Visitors might be astonished by some of the more accepted norms.
India is made up of 29 states, 7 Union Territories, over 400 languages; and stretching just shy of 2000 miles from north to south, it would be easy for even the most experienced traveller to have a sense of journeying between different countries.
The North West states of Punjab and Himachal Pradesh offer something truly unique for the first time visitor. With much to see and experience, you can easily tour the area comfortably in 2 weeks, and experience your very own Indian adventure.
One thing that is common throughout your visit is the ‘way’ of doing things in India. Be prepared to experience shock at the sheer amount of people, the noise, the smells and the abundance of street food everywhere you go.
Try not to rush into sampling all of those delights immediately and to allow your digestive system to acclimatise itself to the variety of spices in the food. Also, keep yourself hydrated in the humid climates, be sure to drink bottled water only and even that to be purchased from more reputable outlets.
Whilst locals seem to take most things in their stride, visitors might be astonished by some of the more accepted norms, particularly the driving experience.
Look out for the myriad of animals that appear to have equal rights to the roads as their human counterparts. From bullocks through to camels and elephants, Indians tend to show respect to animals and are not fazed by them casually walking up and down the busy roads and motorways.
The driving will challenge western sensibilities; a wide range of vehicles from bicycle-drawn rickshaws and the abundance of scooters (sometimes carrying whole families) through to huge lorries cover the country’s roads.
Whilst driving laws are very similar to that of the UK, they are not generally followed, so you may witness vehicles driving down the wrong way, or without lights on a dual carriageway.
Once you get over this initial shock, however, it is clear that there is much more to India than its driving and food. A deep sense of spirituality has long attracted those travellers seeking self-realisation across all faiths. The variety on offer is so wide that it is advisable to have an idea of the kind of experience one is seeking before travelling.
The farming state of Punjab derives its name from the five rivers that traverse it. It is beautifully green but also has a number of large cities, all of which make for excellent shopping, from the modern malls of Jalandhar to the bustling, more traditional bazaars of Ludhiana.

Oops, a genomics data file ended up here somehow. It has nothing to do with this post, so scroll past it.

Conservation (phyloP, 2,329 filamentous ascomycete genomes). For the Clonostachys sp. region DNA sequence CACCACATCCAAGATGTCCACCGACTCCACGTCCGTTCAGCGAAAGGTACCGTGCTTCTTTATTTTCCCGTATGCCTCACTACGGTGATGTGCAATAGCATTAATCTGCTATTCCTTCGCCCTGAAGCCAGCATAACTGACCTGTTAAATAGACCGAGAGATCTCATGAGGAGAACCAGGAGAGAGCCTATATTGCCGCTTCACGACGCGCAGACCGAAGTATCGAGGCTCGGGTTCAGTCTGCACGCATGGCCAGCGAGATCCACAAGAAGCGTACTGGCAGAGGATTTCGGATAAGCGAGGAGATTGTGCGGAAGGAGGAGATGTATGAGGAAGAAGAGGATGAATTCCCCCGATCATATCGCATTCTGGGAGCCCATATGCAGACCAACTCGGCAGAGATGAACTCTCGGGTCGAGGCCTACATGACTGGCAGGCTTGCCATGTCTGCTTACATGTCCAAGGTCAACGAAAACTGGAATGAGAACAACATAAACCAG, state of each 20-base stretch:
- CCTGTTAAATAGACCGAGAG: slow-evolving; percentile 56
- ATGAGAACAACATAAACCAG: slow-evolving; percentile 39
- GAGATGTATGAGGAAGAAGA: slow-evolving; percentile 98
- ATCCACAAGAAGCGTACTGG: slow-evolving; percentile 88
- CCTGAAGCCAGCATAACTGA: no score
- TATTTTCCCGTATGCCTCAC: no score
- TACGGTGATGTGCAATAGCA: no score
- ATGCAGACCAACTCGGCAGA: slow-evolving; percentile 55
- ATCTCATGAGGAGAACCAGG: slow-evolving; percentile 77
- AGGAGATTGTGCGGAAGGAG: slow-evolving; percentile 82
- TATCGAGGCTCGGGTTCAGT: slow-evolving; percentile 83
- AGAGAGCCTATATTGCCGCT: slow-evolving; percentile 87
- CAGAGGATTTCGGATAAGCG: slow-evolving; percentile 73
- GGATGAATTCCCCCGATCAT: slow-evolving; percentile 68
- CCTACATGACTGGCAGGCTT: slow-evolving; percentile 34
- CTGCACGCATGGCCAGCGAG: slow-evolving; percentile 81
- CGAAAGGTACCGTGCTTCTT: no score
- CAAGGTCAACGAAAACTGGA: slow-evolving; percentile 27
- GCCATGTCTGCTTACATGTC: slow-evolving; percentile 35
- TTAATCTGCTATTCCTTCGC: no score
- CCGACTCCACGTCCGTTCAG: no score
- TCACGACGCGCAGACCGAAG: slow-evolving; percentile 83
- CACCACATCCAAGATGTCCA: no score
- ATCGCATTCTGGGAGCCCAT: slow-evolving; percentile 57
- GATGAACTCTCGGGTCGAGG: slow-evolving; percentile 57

Key sites to visit would be the sprawling city of Amritsar, now sporting its own modern international airport, where one can experience the magnificent Golden Temple to the more sombre yet thought-provoking Jallianwala Bargh, built in 1951 to commemorate the mass shooting of Indians on the orders of Brigadier General Dyer.
A short drive towards the Indo-Pak border brings you to the daily ‘lowering of the flags’ ceremony at Wagah Border. This is a blistering demonstration of marching, with legs of soldiers from both sides thrown unbelievably high into the air as they parade at the gate separating the two countries before both flags are lowered with perfect timing.
Leaving Punjab, take a long drive up to the northern state of Himachal Pradesh; as you travel further on, you can experience the magnificence of the Himalayan mountain range. The spectacular views are breathtaking. Be prepared for a long 8-10 hour drive, much of it through steep mountain roads that just seem to keep going up but you could easily lose yourself in the scenery.
Dharamshala is a ‘must see’ in this state. This houses the residence of the Dalai Lama and the McCleodganj area is home to the main Buddhist temple. The hillside bazaar offers some amazing artwork at very reasonable prices.
Shimla is a ‘short’ drive of a few hours and is regarded as the ‘Queen of the Hills’. A walk along the famous Mall Road almost makes you think you are in a European market town, having gone back 100 years in time. Look out for the lifts built into the hills to allow shoppers coming from the lower parts of the city up to the shopping area.
If you are looking for adventure (and not overly concerned about Health and Safety), jump back into your car and take the 170 mile trip to the hill town of Manali, 2000 metres above sea level.
Begin with a rather daunting drive up one of the mountain passes over roads with sheer drops. Finally arrive at a beautifully confused ski resort, with a multitude of activities going on all at once.
From the moment you park the car expect to be offered different experiences, from someone driving you around for the whole day on a snowmobile, through to tandem paragliding off one of the higher peaks.
The local people have thought of everything, even hiring horses to carry you further up the peak to the point that you are required to run off the cliff edge with your instructor for the paragliding.
There is so much to see and experience in vast India. With the two states mentioned being just one small corner of this beautiful country, imagine what else could be hidden in the jewel that is India.